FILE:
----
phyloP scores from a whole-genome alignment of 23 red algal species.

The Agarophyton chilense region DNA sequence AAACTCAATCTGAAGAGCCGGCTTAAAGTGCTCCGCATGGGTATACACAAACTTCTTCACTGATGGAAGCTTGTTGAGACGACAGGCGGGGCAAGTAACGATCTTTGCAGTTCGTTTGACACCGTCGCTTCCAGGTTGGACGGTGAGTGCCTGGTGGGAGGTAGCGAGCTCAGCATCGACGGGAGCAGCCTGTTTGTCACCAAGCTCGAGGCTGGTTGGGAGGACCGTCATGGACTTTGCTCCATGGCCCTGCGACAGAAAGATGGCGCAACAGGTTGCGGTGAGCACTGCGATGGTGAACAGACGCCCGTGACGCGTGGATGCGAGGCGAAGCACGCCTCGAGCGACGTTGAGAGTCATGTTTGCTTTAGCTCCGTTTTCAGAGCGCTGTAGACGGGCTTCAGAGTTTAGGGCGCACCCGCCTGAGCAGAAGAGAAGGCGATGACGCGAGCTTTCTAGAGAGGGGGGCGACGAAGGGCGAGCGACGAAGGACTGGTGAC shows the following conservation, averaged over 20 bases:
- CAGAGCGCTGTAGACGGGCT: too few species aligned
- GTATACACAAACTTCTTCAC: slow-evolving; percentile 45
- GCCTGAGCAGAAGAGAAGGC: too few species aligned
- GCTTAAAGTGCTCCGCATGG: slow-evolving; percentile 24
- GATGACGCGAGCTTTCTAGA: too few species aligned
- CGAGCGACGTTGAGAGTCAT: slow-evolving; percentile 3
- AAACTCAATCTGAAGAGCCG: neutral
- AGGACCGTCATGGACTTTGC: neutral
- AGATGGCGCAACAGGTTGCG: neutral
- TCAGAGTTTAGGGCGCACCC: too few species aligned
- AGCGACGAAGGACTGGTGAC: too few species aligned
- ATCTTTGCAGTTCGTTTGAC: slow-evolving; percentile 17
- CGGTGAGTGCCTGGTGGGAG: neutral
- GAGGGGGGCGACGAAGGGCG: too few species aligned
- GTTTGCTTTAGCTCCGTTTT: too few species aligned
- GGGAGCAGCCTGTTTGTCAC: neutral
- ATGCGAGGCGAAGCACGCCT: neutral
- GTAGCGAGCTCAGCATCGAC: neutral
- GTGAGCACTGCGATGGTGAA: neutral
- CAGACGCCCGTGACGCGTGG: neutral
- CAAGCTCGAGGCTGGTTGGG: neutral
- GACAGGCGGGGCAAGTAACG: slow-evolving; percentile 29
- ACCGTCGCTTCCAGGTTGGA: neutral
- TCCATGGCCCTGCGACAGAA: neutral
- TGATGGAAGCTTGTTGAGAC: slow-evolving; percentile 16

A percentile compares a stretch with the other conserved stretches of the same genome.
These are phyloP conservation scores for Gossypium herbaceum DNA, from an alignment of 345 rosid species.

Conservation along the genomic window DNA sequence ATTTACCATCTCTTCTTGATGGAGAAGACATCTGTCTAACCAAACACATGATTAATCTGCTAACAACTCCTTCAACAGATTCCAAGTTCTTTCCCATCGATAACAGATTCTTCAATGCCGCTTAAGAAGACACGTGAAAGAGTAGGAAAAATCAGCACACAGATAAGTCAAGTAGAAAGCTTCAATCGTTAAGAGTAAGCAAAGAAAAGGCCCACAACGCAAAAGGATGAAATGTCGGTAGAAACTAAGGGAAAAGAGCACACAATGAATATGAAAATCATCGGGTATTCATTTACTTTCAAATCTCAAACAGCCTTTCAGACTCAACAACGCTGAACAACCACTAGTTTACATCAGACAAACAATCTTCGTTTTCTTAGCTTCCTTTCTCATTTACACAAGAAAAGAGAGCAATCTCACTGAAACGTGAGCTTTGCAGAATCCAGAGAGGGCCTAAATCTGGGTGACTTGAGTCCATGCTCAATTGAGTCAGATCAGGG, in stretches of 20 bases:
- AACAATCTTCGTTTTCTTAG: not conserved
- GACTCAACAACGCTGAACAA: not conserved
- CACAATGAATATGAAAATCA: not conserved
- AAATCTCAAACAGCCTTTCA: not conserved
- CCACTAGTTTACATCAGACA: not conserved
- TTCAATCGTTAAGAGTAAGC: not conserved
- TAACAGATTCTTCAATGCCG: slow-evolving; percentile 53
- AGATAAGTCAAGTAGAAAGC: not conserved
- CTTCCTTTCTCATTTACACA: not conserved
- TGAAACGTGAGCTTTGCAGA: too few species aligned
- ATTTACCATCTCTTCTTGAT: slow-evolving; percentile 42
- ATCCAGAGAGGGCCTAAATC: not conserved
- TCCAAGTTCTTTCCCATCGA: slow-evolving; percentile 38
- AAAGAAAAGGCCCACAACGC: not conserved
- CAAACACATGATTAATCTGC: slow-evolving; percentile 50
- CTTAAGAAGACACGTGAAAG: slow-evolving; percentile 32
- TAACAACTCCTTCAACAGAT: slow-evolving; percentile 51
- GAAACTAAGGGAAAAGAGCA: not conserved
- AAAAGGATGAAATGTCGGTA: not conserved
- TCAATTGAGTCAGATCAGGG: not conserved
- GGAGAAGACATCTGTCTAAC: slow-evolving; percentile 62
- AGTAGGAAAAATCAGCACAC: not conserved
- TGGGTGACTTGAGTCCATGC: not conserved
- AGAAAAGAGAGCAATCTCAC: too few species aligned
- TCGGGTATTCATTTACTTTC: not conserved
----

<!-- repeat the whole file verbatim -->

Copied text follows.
phyloP scores from a whole-genome alignment of 23 red algal species.

The Agarophyton chilense region DNA sequence AAACTCAATCTGAAGAGCCGGCTTAAAGTGCTCCGCATGGGTATACACAAACTTCTTCACTGATGGAAGCTTGTTGAGACGACAGGCGGGGCAAGTAACGATCTTTGCAGTTCGTTTGACACCGTCGCTTCCAGGTTGGACGGTGAGTGCCTGGTGGGAGGTAGCGAGCTCAGCATCGACGGGAGCAGCCTGTTTGTCACCAAGCTCGAGGCTGGTTGGGAGGACCGTCATGGACTTTGCTCCATGGCCCTGCGACAGAAAGATGGCGCAACAGGTTGCGGTGAGCACTGCGATGGTGAACAGACGCCCGTGACGCGTGGATGCGAGGCGAAGCACGCCTCGAGCGACGTTGAGAGTCATGTTTGCTTTAGCTCCGTTTTCAGAGCGCTGTAGACGGGCTTCAGAGTTTAGGGCGCACCCGCCTGAGCAGAAGAGAAGGCGATGACGCGAGCTTTCTAGAGAGGGGGGCGACGAAGGGCGAGCGACGAAGGACTGGTGAC shows the following conservation, averaged over 20 bases:
- CAGAGCGCTGTAGACGGGCT: too few species aligned
- GTATACACAAACTTCTTCAC: slow-evolving; percentile 45
- GCCTGAGCAGAAGAGAAGGC: too few species aligned
- GCTTAAAGTGCTCCGCATGG: slow-evolving; percentile 24
- GATGACGCGAGCTTTCTAGA: too few species aligned
- CGAGCGACGTTGAGAGTCAT: slow-evolving; percentile 3
- AAACTCAATCTGAAGAGCCG: neutral
- AGGACCGTCATGGACTTTGC: neutral
- AGATGGCGCAACAGGTTGCG: neutral
- TCAGAGTTTAGGGCGCACCC: too few species aligned
- AGCGACGAAGGACTGGTGAC: too few species aligned
- ATCTTTGCAGTTCGTTTGAC: slow-evolving; percentile 17
- CGGTGAGTGCCTGGTGGGAG: neutral
- GAGGGGGGCGACGAAGGGCG: too few species aligned
- GTTTGCTTTAGCTCCGTTTT: too few species aligned
- GGGAGCAGCCTGTTTGTCAC: neutral
- ATGCGAGGCGAAGCACGCCT: neutral
- GTAGCGAGCTCAGCATCGAC: neutral
- GTGAGCACTGCGATGGTGAA: neutral
- CAGACGCCCGTGACGCGTGG: neutral
- CAAGCTCGAGGCTGGTTGGG: neutral
- GACAGGCGGGGCAAGTAACG: slow-evolving; percentile 29
- ACCGTCGCTTCCAGGTTGGA: neutral
- TCCATGGCCCTGCGACAGAA: neutral
- TGATGGAAGCTTGTTGAGAC: slow-evolving; percentile 16

A percentile compares a stretch with the other conserved stretches of the same genome.
These are phyloP conservation scores for Gossypium herbaceum DNA, from an alignment of 345 rosid species.

Conservation along the genomic window DNA sequence ATTTACCATCTCTTCTTGATGGAGAAGACATCTGTCTAACCAAACACATGATTAATCTGCTAACAACTCCTTCAACAGATTCCAAGTTCTTTCCCATCGATAACAGATTCTTCAATGCCGCTTAAGAAGACACGTGAAAGAGTAGGAAAAATCAGCACACAGATAAGTCAAGTAGAAAGCTTCAATCGTTAAGAGTAAGCAAAGAAAAGGCCCACAACGCAAAAGGATGAAATGTCGGTAGAAACTAAGGGAAAAGAGCACACAATGAATATGAAAATCATCGGGTATTCATTTACTTTCAAATCTCAAACAGCCTTTCAGACTCAACAACGCTGAACAACCACTAGTTTACATCAGACAAACAATCTTCGTTTTCTTAGCTTCCTTTCTCATTTACACAAGAAAAGAGAGCAATCTCACTGAAACGTGAGCTTTGCAGAATCCAGAGAGGGCCTAAATCTGGGTGACTTGAGTCCATGCTCAATTGAGTCAGATCAGGG, in stretches of 20 bases:
- AACAATCTTCGTTTTCTTAG: not conserved
- GACTCAACAACGCTGAACAA: not conserved
- CACAATGAATATGAAAATCA: not conserved
- AAATCTCAAACAGCCTTTCA: not conserved
- CCACTAGTTTACATCAGACA: not conserved
- TTCAATCGTTAAGAGTAAGC: not conserved
- TAACAGATTCTTCAATGCCG: slow-evolving; percentile 53
- AGATAAGTCAAGTAGAAAGC: not conserved
- CTTCCTTTCTCATTTACACA: not conserved
- TGAAACGTGAGCTTTGCAGA: too few species aligned
- ATTTACCATCTCTTCTTGAT: slow-evolving; percentile 42
- ATCCAGAGAGGGCCTAAATC: not conserved
- TCCAAGTTCTTTCCCATCGA: slow-evolving; percentile 38
- AAAGAAAAGGCCCACAACGC: not conserved
- CAAACACATGATTAATCTGC: slow-evolving; percentile 50
- CTTAAGAAGACACGTGAAAG: slow-evolving; percentile 32
- TAACAACTCCTTCAACAGAT: slow-evolving; percentile 51
- GAAACTAAGGGAAAAGAGCA: not conserved
- AAAAGGATGAAATGTCGGTA: not conserved
- TCAATTGAGTCAGATCAGGG: not conserved
- GGAGAAGACATCTGTCTAAC: slow-evolving; percentile 62
- AGTAGGAAAAATCAGCACAC: not conserved
- TGGGTGACTTGAGTCCATGC: not conserved
- AGAAAAGAGAGCAATCTCAC: too few species aligned
- TCGGGTATTCATTTACTTTC: not conserved